Three On Your Side Investigates: Confessions of a Katrina Whistleblower - - Jackson, MS

Jackson 01/31/08

Three On Your Side Investigates: Confessions of a Katrina Whistleblower

By Marsha Thompson

We have new developments in the ongoing saga surrounding Hurricane Katrina litigation. The latest revolves around the deposition of an insurance insider-turned-whistleblower. She is one of two sisters trial lawyer Dickie Scruggs used to prove State Farm short changed policyholders.

The deposition of Kerri Rigsby was taken in the suit styled Thomas C. And Pamela McIntosh versus State Farm Fire and Casualty Company, et al., in southern district court reveals "on- the- record" admissions of sex, lies and theft.  

In an exclusive interview in March of 2006, Scruggs explained his potentially explosive insider information. He said whistleblowers were ready to take down State Farm Insurance Company. He indicated the two sisters claimed they could prove State Farm falsified engineering documents, as Scruggs had claimed. A mammoth battle was shaping up. Wind versus water. Hundreds of millions of dollars on the line.

State Farm policies did not cover the storm's killer tidal surge. We obtained a sworn deposition of Kerri Rigsby taken November 27, 2007, at Scruggs' law office in Moss Point. The lawyer was the lead attorney in the Scruggs Katrina Group. One portion alludes to the whistleblower testifying before a grand jury admitting she and her sister, Cori Rigsby Moran, dumped reams of classified policy claims from their State Farm laptops March 2006. Stealing documents without State Farm's knowledge or permission...and then furnished copies to the Attorney General, U.S. Attorney and Scruggs without permission.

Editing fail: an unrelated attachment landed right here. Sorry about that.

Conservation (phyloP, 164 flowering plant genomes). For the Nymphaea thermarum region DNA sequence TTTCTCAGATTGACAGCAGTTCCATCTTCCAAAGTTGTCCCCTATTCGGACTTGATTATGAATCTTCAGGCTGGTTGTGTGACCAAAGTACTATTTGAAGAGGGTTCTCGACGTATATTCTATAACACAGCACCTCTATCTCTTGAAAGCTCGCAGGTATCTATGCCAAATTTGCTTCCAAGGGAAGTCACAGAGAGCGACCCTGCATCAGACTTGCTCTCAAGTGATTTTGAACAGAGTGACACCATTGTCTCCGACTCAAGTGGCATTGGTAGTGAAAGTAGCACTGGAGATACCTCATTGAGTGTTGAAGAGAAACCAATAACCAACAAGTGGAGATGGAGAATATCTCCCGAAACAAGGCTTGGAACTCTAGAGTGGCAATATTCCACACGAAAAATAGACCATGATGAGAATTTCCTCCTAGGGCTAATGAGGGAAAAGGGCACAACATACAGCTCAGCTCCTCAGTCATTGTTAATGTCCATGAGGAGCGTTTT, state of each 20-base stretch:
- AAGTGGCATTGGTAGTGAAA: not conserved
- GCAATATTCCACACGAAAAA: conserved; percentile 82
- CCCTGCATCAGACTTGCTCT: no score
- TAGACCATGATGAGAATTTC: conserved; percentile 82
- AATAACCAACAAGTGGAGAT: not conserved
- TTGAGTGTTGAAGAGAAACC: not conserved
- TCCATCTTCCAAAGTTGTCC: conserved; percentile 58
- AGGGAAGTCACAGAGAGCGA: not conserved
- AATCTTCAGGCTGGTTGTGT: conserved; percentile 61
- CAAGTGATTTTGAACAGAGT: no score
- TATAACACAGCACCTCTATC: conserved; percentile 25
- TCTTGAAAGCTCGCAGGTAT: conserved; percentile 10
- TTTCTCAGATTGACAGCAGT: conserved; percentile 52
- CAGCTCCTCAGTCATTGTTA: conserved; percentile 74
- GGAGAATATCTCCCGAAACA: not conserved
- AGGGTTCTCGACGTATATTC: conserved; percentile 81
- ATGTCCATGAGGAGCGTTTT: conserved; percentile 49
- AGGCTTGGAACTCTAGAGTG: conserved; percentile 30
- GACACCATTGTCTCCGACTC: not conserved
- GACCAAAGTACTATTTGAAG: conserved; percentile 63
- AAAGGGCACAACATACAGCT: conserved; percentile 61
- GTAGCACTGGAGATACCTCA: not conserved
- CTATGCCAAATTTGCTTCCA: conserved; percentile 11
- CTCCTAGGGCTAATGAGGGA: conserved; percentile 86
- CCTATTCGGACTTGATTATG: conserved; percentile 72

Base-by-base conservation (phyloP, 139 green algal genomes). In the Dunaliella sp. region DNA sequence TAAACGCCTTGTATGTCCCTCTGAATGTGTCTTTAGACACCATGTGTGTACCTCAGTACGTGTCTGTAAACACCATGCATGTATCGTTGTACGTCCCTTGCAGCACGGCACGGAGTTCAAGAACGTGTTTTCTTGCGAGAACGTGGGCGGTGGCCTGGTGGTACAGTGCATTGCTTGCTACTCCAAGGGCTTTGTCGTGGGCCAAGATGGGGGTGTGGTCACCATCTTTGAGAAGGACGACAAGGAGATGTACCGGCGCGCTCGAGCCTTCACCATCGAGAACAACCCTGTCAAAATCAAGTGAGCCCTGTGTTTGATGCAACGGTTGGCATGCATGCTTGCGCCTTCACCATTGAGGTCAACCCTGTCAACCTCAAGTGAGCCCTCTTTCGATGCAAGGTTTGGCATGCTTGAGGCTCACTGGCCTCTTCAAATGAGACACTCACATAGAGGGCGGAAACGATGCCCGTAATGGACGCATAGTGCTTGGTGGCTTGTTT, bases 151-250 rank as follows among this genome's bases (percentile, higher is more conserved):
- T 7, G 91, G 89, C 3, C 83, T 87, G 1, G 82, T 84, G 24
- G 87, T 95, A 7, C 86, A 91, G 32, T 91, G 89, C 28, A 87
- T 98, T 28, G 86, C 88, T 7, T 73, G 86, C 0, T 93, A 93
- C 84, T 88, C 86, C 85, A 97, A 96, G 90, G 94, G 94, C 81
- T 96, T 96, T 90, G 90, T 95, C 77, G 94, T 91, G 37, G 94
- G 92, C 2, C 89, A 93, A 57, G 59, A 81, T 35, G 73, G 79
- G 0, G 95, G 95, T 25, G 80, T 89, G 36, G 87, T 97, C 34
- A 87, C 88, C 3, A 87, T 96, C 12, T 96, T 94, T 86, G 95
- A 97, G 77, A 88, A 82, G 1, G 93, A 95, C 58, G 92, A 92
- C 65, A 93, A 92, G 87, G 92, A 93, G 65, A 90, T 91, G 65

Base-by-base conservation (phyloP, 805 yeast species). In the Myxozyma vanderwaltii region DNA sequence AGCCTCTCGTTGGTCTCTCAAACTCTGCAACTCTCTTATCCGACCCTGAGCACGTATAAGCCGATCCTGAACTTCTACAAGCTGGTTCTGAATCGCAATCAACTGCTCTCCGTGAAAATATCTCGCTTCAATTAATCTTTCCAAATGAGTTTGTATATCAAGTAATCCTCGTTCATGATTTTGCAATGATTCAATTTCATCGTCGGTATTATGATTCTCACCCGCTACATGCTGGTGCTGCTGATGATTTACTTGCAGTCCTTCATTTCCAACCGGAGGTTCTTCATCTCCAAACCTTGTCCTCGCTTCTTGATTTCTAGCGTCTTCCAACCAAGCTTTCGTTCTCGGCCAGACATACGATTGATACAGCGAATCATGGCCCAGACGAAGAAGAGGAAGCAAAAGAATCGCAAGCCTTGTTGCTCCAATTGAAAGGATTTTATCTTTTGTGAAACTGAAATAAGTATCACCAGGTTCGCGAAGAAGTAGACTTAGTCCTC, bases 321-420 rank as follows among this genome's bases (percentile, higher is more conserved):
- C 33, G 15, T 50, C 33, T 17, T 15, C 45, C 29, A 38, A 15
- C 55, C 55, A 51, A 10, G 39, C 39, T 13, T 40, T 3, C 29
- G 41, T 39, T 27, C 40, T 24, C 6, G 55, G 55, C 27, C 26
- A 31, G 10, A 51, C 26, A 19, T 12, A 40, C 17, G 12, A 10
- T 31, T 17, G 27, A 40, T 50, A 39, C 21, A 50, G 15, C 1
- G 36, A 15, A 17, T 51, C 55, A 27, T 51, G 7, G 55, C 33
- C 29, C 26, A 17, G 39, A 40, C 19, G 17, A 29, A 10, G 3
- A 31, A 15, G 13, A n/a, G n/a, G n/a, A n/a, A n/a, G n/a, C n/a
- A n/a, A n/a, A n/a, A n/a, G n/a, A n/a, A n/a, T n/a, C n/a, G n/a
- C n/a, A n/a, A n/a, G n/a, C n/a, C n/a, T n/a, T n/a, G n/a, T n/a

Renfroe Engineering surveys were allegedly altered by State Farm to deny policy holders' claims. During the deposition Rigsby said she would do it again because of her loyalty to policy holders. Rigsby admits to having affairs with co-workers -- one who passed on an engineering report in the wind file with "Do Not Pay" and "Do Not Discuss" on it. She found a duplicate report that had allegedly been altered to form a different conclusion in the deposition.

The whistleblower outlines a pattern of deception, admitting she lied at every mediation meeting with policy holders who lost their homes, saying the outcome of the mediation was predetermined.

She admits stealing documents from State Farm. She admits she was on Scruggs' payroll, receiving $150,000 yearly as a consultant, with a $10,000 monthly retainer. Her legal expenses were covered as well.

Attorney General Jim Hood says Scruggs is a confidential informant in his ongoing investigations, and view State Farm as potential co-conspirators.

State Farm has alleged that Scruggs was part of the "extortion conspiracy." Experts say it will take years for the coast to rise from the ruin of Katrina, it's likely civil and criminal litigation could run the same course.

Scruggs was charged with criminal contempt by prosecutors appointed by Alabama U.S. District Judge William Acker. He ordered the return of the stolen State Farm documents. Scruggs is also charged with attempting to bribe a Circuit Court Judge.

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